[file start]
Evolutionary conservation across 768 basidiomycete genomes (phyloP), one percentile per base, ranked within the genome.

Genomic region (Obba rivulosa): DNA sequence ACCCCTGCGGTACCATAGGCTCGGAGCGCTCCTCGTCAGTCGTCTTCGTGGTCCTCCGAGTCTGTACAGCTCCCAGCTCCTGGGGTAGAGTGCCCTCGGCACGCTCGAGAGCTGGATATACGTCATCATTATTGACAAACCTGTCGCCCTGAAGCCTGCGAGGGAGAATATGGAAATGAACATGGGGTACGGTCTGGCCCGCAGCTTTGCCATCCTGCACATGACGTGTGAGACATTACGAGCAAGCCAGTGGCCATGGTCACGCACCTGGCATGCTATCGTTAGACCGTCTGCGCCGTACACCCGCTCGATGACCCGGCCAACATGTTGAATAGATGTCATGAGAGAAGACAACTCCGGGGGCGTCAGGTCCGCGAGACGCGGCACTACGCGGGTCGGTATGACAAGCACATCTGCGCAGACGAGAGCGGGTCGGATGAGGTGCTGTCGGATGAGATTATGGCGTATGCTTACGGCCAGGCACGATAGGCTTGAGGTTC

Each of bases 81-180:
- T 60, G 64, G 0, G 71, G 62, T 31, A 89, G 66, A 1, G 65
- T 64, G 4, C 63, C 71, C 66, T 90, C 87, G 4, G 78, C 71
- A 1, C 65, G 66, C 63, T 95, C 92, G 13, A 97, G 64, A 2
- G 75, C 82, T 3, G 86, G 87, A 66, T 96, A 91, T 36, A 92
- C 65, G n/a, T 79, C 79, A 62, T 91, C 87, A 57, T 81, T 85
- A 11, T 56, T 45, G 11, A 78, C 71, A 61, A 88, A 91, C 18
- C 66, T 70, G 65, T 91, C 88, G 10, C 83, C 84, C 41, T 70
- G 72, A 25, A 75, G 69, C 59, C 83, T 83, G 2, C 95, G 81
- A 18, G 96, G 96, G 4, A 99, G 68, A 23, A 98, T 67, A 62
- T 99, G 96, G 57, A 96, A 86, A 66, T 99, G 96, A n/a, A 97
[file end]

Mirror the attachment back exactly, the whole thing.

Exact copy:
Evolutionary conservation across 768 basidiomycete genomes (phyloP), one percentile per base, ranked within the genome.

Genomic region (Obba rivulosa): DNA sequence ACCCCTGCGGTACCATAGGCTCGGAGCGCTCCTCGTCAGTCGTCTTCGTGGTCCTCCGAGTCTGTACAGCTCCCAGCTCCTGGGGTAGAGTGCCCTCGGCACGCTCGAGAGCTGGATATACGTCATCATTATTGACAAACCTGTCGCCCTGAAGCCTGCGAGGGAGAATATGGAAATGAACATGGGGTACGGTCTGGCCCGCAGCTTTGCCATCCTGCACATGACGTGTGAGACATTACGAGCAAGCCAGTGGCCATGGTCACGCACCTGGCATGCTATCGTTAGACCGTCTGCGCCGTACACCCGCTCGATGACCCGGCCAACATGTTGAATAGATGTCATGAGAGAAGACAACTCCGGGGGCGTCAGGTCCGCGAGACGCGGCACTACGCGGGTCGGTATGACAAGCACATCTGCGCAGACGAGAGCGGGTCGGATGAGGTGCTGTCGGATGAGATTATGGCGTATGCTTACGGCCAGGCACGATAGGCTTGAGGTTC

Each of bases 81-180:
- T 60, G 64, G 0, G 71, G 62, T 31, A 89, G 66, A 1, G 65
- T 64, G 4, C 63, C 71, C 66, T 90, C 87, G 4, G 78, C 71
- A 1, C 65, G 66, C 63, T 95, C 92, G 13, A 97, G 64, A 2
- G 75, C 82, T 3, G 86, G 87, A 66, T 96, A 91, T 36, A 92
- C 65, G n/a, T 79, C 79, A 62, T 91, C 87, A 57, T 81, T 85
- A 11, T 56, T 45, G 11, A 78, C 71, A 61, A 88, A 91, C 18
- C 66, T 70, G 65, T 91, C 88, G 10, C 83, C 84, C 41, T 70
- G 72, A 25, A 75, G 69, C 59, C 83, T 83, G 2, C 95, G 81
- A 18, G 96, G 96, G 4, A 99, G 68, A 23, A 98, T 67, A 62
- T 99, G 96, G 57, A 96, A 86, A 66, T 99, G 96, A n/a, A 97